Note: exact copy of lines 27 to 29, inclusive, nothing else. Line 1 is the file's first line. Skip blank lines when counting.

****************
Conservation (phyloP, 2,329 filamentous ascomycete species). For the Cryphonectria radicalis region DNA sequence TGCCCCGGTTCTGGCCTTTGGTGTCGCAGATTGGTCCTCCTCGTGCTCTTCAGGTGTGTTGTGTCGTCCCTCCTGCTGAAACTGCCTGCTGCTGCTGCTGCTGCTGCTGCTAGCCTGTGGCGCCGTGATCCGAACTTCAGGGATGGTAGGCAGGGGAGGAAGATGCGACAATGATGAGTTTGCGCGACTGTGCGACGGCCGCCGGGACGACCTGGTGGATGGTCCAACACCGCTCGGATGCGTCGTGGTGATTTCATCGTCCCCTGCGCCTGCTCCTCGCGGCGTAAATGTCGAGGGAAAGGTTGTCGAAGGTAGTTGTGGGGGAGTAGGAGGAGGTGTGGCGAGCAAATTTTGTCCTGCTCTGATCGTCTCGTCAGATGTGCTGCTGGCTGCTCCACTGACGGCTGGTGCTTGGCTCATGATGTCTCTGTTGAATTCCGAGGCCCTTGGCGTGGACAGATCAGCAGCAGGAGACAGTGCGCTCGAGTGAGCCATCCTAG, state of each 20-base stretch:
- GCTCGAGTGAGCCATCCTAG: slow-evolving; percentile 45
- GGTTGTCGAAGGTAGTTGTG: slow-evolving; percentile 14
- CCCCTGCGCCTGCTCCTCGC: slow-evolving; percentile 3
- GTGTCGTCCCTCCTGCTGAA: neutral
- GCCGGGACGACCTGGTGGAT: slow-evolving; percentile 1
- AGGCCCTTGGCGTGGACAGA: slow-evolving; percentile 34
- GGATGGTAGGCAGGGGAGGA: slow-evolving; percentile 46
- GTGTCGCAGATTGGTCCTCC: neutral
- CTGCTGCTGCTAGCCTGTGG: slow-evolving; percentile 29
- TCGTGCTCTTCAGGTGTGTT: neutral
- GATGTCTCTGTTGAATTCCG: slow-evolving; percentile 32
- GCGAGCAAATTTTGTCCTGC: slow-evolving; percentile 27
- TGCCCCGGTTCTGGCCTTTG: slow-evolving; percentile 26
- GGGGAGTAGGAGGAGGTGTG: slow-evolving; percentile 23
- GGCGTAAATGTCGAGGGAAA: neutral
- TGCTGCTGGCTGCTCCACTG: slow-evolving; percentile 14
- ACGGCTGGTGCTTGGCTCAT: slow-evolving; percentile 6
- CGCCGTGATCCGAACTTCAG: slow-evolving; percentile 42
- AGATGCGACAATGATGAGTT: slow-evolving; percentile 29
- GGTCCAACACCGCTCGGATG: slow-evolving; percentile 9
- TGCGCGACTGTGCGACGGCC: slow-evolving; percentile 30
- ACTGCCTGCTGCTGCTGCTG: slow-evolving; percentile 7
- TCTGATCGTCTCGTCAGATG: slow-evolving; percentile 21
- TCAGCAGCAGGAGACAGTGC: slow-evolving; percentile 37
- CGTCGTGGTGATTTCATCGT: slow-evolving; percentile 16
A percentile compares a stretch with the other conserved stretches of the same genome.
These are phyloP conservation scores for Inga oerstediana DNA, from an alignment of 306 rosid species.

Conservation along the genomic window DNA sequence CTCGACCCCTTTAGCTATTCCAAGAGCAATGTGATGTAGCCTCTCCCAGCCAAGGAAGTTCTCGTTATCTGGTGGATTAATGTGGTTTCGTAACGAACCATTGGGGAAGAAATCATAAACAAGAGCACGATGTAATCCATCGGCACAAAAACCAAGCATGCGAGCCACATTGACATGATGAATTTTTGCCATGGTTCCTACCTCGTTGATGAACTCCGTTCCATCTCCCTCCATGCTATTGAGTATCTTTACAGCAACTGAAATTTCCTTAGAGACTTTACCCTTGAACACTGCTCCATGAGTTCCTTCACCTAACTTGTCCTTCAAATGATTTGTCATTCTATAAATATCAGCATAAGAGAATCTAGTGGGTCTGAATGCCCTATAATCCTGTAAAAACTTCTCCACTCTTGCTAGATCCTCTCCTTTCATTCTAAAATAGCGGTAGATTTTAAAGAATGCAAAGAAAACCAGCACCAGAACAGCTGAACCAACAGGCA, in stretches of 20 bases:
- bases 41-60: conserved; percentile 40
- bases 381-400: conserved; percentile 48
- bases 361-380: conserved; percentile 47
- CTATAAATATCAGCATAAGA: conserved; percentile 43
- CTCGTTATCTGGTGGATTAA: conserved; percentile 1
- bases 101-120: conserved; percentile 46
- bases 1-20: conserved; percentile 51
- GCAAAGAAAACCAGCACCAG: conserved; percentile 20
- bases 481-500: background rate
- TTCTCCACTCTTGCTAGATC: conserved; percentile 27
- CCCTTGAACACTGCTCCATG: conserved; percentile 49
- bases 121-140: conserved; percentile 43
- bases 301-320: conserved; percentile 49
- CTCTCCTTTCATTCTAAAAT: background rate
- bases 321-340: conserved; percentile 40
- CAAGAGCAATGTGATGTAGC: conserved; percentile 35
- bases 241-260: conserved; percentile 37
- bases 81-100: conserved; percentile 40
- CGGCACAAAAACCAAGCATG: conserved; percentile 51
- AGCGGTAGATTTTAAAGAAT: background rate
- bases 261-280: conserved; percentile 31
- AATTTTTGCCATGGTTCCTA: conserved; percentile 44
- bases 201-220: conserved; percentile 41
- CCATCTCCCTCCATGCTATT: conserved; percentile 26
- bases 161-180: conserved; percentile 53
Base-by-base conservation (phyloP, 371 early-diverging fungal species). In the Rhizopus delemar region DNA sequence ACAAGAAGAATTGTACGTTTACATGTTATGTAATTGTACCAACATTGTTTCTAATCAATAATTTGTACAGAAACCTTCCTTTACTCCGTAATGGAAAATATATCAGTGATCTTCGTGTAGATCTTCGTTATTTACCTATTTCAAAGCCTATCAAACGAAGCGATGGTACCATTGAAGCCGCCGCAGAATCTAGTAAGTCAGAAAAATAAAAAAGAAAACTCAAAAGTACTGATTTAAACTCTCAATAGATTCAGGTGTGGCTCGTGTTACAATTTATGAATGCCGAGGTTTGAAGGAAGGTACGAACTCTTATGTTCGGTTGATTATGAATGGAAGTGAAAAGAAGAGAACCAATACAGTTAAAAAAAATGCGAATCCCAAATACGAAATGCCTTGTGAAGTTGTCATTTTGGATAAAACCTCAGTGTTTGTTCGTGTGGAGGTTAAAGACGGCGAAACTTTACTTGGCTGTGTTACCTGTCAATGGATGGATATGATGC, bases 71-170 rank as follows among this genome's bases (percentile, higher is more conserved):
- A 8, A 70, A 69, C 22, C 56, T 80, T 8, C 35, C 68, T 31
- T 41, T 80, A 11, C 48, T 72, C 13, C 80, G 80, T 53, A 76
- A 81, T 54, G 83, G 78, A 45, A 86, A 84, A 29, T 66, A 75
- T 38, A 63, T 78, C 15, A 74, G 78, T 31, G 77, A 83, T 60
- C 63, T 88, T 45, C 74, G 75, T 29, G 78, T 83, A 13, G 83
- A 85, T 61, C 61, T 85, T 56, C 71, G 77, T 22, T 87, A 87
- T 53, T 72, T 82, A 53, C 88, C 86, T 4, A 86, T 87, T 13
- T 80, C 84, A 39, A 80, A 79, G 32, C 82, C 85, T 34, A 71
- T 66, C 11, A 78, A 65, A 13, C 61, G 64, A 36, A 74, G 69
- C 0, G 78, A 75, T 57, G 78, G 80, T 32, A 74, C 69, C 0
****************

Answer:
A percentile compares a stretch with the other conserved stretches of the same genome.
These are phyloP conservation scores for Inga oerstediana DNA, from an alignment of 306 rosid species.

Conservation along the genomic window DNA sequence CTCGACCCCTTTAGCTATTCCAAGAGCAATGTGATGTAGCCTCTCCCAGCCAAGGAAGTTCTCGTTATCTGGTGGATTAATGTGGTTTCGTAACGAACCATTGGGGAAGAAATCATAAACAAGAGCACGATGTAATCCATCGGCACAAAAACCAAGCATGCGAGCCACATTGACATGATGAATTTTTGCCATGGTTCCTACCTCGTTGATGAACTCCGTTCCATCTCCCTCCATGCTATTGAGTATCTTTACAGCAACTGAAATTTCCTTAGAGACTTTACCCTTGAACACTGCTCCATGAGTTCCTTCACCTAACTTGTCCTTCAAATGATTTGTCATTCTATAAATATCAGCATAAGAGAATCTAGTGGGTCTGAATGCCCTATAATCCTGTAAAAACTTCTCCACTCTTGCTAGATCCTCTCCTTTCATTCTAAAATAGCGGTAGATTTTAAAGAATGCAAAGAAAACCAGCACCAGAACAGCTGAACCAACAGGCA, in stretches of 20 bases: